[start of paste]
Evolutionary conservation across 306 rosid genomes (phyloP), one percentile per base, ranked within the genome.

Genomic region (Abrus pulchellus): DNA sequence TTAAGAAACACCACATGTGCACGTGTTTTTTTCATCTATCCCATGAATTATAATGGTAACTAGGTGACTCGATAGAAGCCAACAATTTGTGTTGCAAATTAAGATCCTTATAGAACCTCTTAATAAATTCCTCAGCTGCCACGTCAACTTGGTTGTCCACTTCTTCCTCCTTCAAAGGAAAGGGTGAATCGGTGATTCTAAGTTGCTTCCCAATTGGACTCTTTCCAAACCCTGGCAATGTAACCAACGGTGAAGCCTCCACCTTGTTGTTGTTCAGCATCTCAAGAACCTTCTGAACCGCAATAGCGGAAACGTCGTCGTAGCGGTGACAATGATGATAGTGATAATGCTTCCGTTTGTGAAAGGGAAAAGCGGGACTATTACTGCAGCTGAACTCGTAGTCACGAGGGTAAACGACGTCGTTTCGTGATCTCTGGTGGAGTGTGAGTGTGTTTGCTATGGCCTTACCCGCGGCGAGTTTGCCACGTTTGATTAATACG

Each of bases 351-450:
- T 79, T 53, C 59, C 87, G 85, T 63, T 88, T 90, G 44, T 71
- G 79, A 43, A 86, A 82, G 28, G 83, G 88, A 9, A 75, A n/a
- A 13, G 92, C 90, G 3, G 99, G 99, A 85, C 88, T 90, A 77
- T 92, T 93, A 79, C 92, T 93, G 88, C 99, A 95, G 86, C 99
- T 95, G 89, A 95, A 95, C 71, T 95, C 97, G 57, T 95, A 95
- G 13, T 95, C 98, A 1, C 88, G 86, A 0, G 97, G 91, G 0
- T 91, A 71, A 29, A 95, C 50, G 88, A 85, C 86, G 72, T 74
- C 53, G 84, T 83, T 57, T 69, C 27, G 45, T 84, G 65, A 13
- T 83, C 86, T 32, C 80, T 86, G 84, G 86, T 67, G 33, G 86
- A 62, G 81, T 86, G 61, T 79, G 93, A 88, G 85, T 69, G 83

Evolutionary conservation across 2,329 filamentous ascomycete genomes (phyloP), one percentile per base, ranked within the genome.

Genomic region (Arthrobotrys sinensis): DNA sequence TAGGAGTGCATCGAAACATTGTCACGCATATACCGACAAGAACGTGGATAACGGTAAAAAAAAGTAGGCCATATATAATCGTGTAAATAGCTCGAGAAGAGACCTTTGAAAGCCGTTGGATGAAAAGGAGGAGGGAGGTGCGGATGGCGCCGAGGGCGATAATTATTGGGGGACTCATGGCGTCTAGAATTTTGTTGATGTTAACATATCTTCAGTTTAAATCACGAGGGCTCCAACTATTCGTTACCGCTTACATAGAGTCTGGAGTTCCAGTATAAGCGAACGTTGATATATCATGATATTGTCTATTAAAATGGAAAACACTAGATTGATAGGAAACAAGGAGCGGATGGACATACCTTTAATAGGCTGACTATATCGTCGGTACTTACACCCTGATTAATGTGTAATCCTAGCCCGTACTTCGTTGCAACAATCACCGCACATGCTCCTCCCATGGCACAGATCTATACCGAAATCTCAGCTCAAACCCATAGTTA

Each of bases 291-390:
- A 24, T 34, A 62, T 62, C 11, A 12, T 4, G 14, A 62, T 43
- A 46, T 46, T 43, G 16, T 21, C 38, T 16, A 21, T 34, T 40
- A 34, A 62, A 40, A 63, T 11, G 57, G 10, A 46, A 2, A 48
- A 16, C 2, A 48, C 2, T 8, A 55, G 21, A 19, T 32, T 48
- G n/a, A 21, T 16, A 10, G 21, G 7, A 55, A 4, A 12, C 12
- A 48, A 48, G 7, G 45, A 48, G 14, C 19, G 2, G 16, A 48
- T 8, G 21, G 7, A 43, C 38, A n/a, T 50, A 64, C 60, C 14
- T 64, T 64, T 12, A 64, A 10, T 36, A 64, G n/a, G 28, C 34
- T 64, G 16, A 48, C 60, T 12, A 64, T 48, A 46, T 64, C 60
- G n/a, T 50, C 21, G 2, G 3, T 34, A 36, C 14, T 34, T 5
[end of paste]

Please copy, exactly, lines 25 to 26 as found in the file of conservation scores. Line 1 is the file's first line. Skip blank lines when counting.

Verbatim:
- T 64, G 16, A 48, C 60, T 12, A 64, T 48, A 46, T 64, C 60
- G n/a, T 50, C 21, G 2, G 3, T 34, A 36, C 14, T 34, T 5